South Africa and Zimbabwe have strengthened their relationship by signing five agreements that will benefit both countries.
The agreements were signed during President Robert Mugabe’s state visit to South Africa, recently.
The two countries signed a Bi-National Commission (BNC) Agreement to be led by the two Heads of State, President Jacob Zuma and President Mugabe.
South Africa and Zimbabwe also signed a Memorandum of Understanding (MoU) on Diplomatic Consultations to ensure that there are regular diplomatic talks on issues such as strengthening bilateral relations, security and cooperation in Africa and other issues of mutual interest.
An Agreement on Cooperation on Water Resources Management was also signed and a Joint Water Commission was established for the two countries to work together in water resources planning, development and management in the spirit of mutual understanding and benefit.
An agreement regarding mutual assistance between customs administrations was also signed. This agreement will further cooperation towards the establishment of a one-stop border post.
South Africa and Zimbabwe also signed a MoU on Trade Cooperation.
President Zuma said Ministers from South Africa and Zimbabwe will work together to ensure that these and other agreements signed over the years are implemented.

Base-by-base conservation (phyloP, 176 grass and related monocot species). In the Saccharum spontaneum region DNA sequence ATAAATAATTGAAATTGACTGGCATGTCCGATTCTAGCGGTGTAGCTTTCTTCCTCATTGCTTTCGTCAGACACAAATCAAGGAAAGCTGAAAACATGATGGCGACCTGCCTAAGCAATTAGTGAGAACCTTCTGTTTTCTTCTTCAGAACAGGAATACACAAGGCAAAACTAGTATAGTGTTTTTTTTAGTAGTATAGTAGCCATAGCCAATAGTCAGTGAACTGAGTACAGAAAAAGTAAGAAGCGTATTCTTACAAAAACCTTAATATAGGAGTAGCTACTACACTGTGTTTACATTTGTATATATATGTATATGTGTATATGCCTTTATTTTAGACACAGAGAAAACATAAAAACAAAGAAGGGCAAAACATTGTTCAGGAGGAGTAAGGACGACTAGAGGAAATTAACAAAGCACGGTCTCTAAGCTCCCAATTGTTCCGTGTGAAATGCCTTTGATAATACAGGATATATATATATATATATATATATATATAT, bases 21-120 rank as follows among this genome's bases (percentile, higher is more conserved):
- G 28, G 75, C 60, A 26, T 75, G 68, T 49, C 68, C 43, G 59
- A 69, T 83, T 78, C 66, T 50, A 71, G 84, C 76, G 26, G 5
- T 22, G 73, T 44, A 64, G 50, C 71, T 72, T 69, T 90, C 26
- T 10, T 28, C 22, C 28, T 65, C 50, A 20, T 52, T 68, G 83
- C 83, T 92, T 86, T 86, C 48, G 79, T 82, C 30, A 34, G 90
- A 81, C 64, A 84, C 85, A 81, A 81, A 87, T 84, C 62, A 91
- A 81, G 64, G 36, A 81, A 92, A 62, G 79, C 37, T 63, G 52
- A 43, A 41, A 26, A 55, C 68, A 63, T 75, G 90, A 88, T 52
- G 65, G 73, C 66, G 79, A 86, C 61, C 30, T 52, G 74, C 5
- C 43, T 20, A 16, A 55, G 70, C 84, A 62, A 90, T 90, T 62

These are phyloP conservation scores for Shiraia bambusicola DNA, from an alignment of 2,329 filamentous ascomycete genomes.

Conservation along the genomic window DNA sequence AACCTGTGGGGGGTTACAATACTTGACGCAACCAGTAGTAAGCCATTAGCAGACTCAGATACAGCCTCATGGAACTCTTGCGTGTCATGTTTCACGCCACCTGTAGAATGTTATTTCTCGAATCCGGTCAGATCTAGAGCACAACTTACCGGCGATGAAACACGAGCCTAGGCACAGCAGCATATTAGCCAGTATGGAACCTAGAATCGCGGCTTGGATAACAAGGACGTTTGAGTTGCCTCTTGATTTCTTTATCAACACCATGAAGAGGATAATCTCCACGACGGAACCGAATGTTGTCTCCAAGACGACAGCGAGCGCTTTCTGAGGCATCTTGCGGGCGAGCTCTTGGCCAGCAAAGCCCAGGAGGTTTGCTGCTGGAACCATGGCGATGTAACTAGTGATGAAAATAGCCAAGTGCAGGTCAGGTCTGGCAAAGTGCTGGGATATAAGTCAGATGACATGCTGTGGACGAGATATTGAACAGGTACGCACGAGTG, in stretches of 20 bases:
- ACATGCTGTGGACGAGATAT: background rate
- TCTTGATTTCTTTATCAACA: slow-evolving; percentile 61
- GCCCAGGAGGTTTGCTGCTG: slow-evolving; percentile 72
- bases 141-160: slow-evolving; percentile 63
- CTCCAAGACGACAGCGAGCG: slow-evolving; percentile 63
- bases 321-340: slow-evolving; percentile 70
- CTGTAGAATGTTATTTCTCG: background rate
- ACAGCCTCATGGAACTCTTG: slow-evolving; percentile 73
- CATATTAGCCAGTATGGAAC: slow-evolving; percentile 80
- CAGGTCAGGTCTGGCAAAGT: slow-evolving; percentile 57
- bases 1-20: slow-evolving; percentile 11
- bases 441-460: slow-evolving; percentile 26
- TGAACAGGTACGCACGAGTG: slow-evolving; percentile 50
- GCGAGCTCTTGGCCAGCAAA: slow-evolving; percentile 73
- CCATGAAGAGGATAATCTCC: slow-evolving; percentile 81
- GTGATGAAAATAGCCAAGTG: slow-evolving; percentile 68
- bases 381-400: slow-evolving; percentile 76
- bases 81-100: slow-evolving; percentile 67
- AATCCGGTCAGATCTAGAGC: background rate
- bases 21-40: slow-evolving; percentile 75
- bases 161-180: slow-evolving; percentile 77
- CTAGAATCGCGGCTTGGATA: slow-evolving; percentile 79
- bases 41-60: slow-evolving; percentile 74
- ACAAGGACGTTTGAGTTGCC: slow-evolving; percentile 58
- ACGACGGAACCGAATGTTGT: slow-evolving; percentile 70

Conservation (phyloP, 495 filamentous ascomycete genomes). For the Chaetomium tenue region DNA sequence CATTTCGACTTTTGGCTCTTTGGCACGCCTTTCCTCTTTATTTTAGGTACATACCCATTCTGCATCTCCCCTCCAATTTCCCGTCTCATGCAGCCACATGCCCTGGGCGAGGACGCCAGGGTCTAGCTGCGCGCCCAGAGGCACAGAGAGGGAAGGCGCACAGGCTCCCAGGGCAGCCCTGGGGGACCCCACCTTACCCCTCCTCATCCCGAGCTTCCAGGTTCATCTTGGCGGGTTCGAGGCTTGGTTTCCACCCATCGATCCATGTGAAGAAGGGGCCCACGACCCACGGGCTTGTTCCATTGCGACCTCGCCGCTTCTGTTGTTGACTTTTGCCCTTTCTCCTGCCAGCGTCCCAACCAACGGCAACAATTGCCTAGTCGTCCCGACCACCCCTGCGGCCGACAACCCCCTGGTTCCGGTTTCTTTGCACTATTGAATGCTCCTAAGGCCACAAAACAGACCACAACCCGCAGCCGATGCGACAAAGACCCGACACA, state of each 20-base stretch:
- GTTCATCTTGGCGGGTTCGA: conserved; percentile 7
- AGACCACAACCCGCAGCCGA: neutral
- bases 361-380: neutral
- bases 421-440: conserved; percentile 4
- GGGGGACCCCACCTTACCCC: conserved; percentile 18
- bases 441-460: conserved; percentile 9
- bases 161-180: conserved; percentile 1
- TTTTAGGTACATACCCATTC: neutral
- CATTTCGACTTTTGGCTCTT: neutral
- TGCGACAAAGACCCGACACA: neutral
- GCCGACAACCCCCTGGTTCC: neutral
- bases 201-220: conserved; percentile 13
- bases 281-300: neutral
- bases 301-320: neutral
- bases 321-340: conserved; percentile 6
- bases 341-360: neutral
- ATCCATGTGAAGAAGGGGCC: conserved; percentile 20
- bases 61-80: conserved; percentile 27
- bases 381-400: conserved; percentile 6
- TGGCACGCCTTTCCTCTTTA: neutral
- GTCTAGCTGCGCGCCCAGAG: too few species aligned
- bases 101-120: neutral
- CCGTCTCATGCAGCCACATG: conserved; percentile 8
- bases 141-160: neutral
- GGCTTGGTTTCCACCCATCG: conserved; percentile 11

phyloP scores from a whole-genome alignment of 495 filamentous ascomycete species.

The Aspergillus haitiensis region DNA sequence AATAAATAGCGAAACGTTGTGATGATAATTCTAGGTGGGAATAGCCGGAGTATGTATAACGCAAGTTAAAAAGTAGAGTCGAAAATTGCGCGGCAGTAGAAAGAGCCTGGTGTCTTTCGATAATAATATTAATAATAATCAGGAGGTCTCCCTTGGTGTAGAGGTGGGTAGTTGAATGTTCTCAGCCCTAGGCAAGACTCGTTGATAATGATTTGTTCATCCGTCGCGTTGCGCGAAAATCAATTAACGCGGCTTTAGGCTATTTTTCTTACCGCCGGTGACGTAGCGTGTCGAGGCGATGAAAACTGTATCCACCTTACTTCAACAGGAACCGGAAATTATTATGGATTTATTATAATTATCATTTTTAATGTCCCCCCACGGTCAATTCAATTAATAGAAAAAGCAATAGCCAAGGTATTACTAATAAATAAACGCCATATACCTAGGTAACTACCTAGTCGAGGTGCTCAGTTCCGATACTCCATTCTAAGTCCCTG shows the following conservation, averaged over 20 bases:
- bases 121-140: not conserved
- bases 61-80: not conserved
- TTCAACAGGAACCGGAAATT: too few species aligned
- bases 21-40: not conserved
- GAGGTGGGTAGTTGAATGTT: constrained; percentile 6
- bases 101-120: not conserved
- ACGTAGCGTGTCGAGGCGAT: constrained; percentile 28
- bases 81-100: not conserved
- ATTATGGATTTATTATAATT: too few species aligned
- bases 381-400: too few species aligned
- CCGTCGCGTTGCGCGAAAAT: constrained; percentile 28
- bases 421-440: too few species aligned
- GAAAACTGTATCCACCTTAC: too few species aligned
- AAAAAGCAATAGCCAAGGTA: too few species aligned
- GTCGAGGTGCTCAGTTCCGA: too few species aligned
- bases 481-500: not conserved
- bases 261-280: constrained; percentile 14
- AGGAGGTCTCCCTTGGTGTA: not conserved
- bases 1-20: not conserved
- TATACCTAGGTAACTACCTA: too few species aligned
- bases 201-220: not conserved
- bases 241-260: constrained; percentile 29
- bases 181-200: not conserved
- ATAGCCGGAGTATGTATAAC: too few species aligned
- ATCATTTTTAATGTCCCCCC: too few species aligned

Zimbabwe is among South Africa’s top three trading partners on the continent, while South Africa is one of the top investors in the Zimbabwean economy.
“Our desire is to have the economy, as well as trade, that favours both countries … that is what we are working towards,” said President Zuma.
As part of President Mugabe’s visit, a South Africa-Zimbabwe Business Forum was held to strengthen economic relations between the two countries.
The forum looked at untapped opportunities for deeper economic cooperation in the fields of mining, water, energy, infrastructure development, transport and information communication technologies, among others.
Strengthening socio-economic ties
President Mugabe said the state visit was a chance to improve socio-economic relations and that South Africa and Zimbabwe must work together and look at how the two countries can produce better value-added products.
“We are producing resources at primary level but also need to beneficiate them in an integrated manner that yields greater benefit,” said President Mugabe.
The two leaders also discussed global and multilateral issues especially the need for the reform of the United Nations Security Council ahead of the 70th anniversary of the United Nations this year.
“We want a United Nations in which there is participation by everybody and recognition of everybody as an equal member,” said President Mugabe.